|Believe me, playing this guy feels as just as badass as it looks|
It was my type of game: a borderline simulation with a lot of mainstream elements. Easy to pick-up, but hard to master. It only had a small problem: it wasn't polished nearly enough. It crashed a lot, was grossly unoptimized, the combat quickly devolved into who used the exploits better, the server browser was a mess and the content was sparse. My interest quickly faded away and I gradually focused more on other games after sinking about 100 hours in it.
Yesterday, I felt like checking it out again. It's been almost three years and this game is still packed with servers and players, so obviously the developers were doing something right. First thing that caught my eye is the new menu. It's much more slick and has a new option for . . . character customization? There are all kinds of shiny armor pieces, helmets, textile patterns. It turns out they went the way of TF2 with the character customization. I really don't mind unless it affects gameplay and this game is pretty suitable for this kind of customization.
You can use your surroundings to your advantage
The second thing I realized is that the game runs much smoother than the last time. Sure, I had a different laptop back then but it was still respectable. Not only I could play without any hiccups, I could also stream without any noticable performance degradation. Awesome!
Unfortunately, returning to a game after a long time comes with its hazards. At these "later" stages in the life of a game, it's mostly populated by its most devoted fans. That means you'll be going up against hardcore veterans most of the time and your impact on the game is going to be limited. Devastation sums up my experience. Not only I had forgotten the delicate details of the combat other than the most basic "swing, block, kick" actions, but people have gotten extremely good at this game. People seemed to have an exceptional situational awareness and they had no difficulties dealing with my attacks while having a perfect defense. I felt like poor Neo fighting against an agent; I was putting up a fight but resistance was futile in the end.
Still, I was fully expecting the "Oh my god, I suck!" feelings. The good thing about Chivalry is that no matter how you do, it's still a pretty fun game. The combat is downright brutal and sometimes hilarious with all the random things happening. Random occurances like kicking your enemy into the valley below or accidental silly teamkills never fails to put a smile on my face. The team objective mode is my favorite, there are some interesting objectives like freeing your men from burning stakes (by putting out the fire by . . . kicking it), murdering villagers, saving slave laborers, dumping sick bodies into the water reservoirs, burning down cities with torches . . . every stereotype medieval action has its place here.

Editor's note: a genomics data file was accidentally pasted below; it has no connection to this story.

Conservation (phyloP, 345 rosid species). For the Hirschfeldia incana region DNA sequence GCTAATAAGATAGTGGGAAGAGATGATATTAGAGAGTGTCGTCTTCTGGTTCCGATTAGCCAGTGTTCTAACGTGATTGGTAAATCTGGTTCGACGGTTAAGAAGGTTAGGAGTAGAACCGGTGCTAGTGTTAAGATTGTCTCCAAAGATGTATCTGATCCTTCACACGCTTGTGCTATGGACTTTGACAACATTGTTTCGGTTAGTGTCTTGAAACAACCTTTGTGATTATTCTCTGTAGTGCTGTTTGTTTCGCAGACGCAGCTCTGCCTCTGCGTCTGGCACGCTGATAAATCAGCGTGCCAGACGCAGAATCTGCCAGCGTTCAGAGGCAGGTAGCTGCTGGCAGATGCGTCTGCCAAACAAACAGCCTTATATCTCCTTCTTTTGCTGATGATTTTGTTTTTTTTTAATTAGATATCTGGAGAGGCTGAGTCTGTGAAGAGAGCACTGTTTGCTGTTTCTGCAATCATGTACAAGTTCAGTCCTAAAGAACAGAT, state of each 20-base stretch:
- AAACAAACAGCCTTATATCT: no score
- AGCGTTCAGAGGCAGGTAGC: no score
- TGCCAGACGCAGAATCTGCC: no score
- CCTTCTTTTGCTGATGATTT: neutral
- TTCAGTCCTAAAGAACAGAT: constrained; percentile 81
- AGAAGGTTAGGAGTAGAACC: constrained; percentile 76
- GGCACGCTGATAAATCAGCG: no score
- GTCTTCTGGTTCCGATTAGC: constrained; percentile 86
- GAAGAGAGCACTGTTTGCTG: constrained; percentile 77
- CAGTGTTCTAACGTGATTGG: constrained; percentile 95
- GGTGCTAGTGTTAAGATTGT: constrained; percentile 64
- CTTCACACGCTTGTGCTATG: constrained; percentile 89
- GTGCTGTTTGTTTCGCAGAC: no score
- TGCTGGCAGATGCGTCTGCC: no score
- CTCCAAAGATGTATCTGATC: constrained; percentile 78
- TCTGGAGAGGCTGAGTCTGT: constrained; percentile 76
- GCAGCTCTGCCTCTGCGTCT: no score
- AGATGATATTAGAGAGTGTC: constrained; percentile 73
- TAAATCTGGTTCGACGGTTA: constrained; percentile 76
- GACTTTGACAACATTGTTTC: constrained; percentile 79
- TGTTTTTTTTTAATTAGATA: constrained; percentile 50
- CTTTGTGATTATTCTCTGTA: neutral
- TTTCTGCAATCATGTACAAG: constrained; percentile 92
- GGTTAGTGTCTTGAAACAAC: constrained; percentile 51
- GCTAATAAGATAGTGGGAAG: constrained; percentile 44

One of my rare victories *sniff*
The content has also been reinforced a lot. There are a ridiculous number of maps out there (I didn't play on the same map twice during my 2.5 hours run) and there are also different gamemodes as well. Duel gamemode is especially pretty interesting, it's a strictly 1v1 mode where you can challenge anyone. Don't think of this is a proper training ground though, I was hoping to get some practice, but all I got was merciless slaughter by opponents I just couldn't break.
The brutal skill difference between beginners and veterans must have caused concerned for Torn Banner too, because I noticed servers with rank restrictions. Unfortunately back in the day I played a lot, so I already had rank 24 which excluded me from these servers. It seems like I have to take the beating to improve.
I do want to get better though, in order to do so I've been reading up on tactics and guides on mechanics a bit. Regardless, this game is ridiculously fun. I want to play more!
PS: If you feel like watching my Chivalry VODs, you can find them here. Beware though, they're not edited and they're about 2:30 long.